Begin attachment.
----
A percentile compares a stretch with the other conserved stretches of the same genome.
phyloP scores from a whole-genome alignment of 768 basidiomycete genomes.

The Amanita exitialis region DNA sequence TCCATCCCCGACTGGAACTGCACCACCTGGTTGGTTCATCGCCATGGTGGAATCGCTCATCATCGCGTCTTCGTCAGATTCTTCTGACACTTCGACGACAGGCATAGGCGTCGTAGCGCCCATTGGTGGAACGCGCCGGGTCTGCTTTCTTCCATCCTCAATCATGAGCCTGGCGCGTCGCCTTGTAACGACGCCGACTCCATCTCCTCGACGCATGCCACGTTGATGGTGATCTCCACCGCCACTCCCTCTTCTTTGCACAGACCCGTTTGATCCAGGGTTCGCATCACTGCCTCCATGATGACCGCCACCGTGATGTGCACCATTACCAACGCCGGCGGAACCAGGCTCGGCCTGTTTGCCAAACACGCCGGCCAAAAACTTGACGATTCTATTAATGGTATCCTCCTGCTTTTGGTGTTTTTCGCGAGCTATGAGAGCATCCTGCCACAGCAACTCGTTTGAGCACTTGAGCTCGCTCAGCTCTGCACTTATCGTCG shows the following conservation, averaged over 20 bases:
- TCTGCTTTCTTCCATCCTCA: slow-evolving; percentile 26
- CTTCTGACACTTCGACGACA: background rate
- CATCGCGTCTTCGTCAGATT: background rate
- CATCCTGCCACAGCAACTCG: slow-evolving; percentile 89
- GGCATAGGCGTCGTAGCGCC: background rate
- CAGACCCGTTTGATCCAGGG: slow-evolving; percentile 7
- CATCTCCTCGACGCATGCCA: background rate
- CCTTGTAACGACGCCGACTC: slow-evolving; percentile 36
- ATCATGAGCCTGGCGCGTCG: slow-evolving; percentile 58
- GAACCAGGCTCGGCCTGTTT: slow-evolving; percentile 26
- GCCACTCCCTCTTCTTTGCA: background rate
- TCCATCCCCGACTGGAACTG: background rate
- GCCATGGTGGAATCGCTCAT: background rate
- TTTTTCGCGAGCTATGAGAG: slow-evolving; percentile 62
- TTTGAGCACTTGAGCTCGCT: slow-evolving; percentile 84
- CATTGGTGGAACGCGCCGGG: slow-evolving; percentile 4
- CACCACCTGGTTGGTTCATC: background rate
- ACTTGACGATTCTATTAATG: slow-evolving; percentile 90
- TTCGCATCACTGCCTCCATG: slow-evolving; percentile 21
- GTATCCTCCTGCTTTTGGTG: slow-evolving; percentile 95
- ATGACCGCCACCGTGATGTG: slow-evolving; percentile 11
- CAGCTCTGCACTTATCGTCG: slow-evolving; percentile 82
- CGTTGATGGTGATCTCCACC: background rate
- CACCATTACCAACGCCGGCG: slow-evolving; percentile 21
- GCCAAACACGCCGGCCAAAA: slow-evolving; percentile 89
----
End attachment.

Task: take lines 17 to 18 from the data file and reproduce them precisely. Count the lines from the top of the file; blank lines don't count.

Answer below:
- TTTTTCGCGAGCTATGAGAG: slow-evolving; percentile 62
- TTTGAGCACTTGAGCTCGCT: slow-evolving; percentile 84